The underfunded Irish Airlines Superannuation Scheme (IASS) aims to return 4.5% per annum over the next 25 years to address its deficit, according to the latest draft funding agreement.
In a note to the Irish Stock Exchange, the fund’s main sponsor – national flag carrier Aer Lingus – said that while the draft had yet to be submitted to the Pensions Board, it nonetheless expected the proposed scheme restructuring to be completed by the end of the year.
Under the terms of the latest proposal, the IASS general employees scheme would cut current pensions in payment in accordance with the revised priority order – resulting in 90% of benefits to €60,000 a year and 80% for all benefits above.
Active and deferred members would see their accrued benefits cut by 20%, while all three would no longer be entitled to indexation increases.
According to the statement, the IASS trustee would also implement a liability-driven investment strategy, as previously announced.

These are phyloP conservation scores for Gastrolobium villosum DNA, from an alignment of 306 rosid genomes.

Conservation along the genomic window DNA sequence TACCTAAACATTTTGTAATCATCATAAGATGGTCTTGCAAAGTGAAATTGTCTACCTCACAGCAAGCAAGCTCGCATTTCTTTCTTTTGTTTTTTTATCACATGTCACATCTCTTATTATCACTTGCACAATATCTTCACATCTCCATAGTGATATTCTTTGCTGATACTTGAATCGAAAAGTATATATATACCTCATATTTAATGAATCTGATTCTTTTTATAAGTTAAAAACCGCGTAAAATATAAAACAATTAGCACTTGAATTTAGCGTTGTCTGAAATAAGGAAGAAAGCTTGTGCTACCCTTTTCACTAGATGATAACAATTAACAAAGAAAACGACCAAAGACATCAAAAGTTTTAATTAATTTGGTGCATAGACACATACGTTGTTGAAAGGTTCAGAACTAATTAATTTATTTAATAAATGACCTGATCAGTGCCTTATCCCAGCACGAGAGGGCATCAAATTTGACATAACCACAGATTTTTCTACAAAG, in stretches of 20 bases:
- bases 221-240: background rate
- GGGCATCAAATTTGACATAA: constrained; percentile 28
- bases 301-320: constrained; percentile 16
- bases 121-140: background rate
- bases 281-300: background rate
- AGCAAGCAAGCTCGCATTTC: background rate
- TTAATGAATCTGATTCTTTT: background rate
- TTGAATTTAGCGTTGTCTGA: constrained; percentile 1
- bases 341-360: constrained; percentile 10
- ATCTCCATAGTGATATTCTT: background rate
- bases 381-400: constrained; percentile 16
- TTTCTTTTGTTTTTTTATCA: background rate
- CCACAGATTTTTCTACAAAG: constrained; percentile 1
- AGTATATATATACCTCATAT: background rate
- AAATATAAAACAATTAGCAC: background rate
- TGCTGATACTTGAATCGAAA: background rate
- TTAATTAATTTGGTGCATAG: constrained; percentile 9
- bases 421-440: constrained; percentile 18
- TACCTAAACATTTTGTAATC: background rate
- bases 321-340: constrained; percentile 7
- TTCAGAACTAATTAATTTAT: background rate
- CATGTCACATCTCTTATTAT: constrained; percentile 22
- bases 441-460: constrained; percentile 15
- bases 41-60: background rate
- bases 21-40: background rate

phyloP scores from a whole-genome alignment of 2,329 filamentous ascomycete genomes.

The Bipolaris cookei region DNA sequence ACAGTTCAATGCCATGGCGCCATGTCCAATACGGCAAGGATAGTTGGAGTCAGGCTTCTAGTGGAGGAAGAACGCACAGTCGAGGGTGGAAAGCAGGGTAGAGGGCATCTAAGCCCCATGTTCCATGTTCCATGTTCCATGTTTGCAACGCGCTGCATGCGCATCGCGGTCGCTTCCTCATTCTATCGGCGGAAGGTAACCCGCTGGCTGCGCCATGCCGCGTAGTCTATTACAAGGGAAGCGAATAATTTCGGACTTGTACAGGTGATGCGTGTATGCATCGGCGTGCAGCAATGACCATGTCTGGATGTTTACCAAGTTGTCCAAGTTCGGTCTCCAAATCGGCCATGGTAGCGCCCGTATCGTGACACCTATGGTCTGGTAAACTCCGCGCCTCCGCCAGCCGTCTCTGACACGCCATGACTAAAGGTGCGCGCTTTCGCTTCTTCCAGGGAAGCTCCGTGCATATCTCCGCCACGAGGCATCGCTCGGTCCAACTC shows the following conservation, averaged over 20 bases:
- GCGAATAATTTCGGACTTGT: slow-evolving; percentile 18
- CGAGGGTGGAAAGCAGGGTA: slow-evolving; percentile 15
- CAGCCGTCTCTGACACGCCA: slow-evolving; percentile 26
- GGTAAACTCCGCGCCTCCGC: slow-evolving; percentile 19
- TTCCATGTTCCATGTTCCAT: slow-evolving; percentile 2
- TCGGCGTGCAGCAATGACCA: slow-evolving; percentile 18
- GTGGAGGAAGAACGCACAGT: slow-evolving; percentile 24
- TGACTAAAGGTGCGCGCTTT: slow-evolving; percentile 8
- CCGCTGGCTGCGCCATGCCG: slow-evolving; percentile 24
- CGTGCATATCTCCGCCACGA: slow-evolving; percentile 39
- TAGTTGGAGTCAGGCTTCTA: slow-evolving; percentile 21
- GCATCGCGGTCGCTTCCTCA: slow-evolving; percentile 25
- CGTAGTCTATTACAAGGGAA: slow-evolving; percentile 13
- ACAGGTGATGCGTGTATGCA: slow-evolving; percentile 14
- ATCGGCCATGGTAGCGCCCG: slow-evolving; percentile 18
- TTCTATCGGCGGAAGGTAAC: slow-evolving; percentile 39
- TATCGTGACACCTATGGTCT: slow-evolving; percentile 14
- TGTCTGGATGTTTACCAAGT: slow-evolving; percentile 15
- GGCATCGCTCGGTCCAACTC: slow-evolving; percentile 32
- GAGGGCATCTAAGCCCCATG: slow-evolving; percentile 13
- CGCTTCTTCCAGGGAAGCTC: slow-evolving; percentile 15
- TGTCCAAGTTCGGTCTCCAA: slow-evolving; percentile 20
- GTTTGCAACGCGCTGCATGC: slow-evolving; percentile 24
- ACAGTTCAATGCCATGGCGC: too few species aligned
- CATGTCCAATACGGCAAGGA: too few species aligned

However, the new draft lowered the required annual return by 0.5 percentage points, to 4.5% a year over the 25 years of the funding proposal.
Aer Lingus said it stood by its previous proposal to fund a new defined contribution arrangement with €110m to compensate the scheme’s active members but added that it would “reassess the matter” once it had examined the draft proposal in detail.
In a statement, it said: “The draft funding proposal summarised in the recent letter from the IASS Trustee has not yet been submitted to the Pensions Board, and it remains the responsibility of the IASS Trustee to do this.
“The Company therefore expects the IASS Trustee to move forward with the submission of this draft funding proposal as soon as is practicable on the basis that it represents a viable solution which would result in a better outcome for the affected parties than the forced winding up of the Scheme.
“Gaining the Pensions Board’s approval for the draft funding proposal is a crucial preliminary step that must be completed before the other key steps can be taken.”
The Pensions Board last year appeared to reject a draft proposal that would have seen the IASS take up to 70 years to meet the regulator’s funding standard.
A 25-year period would still be significantly longer than granted to other schemes, which are expected to comply within a decade of submitting their proposals.
Funding proposals were due to be submitted to the Board nearly eight months ago, at the end of June last year.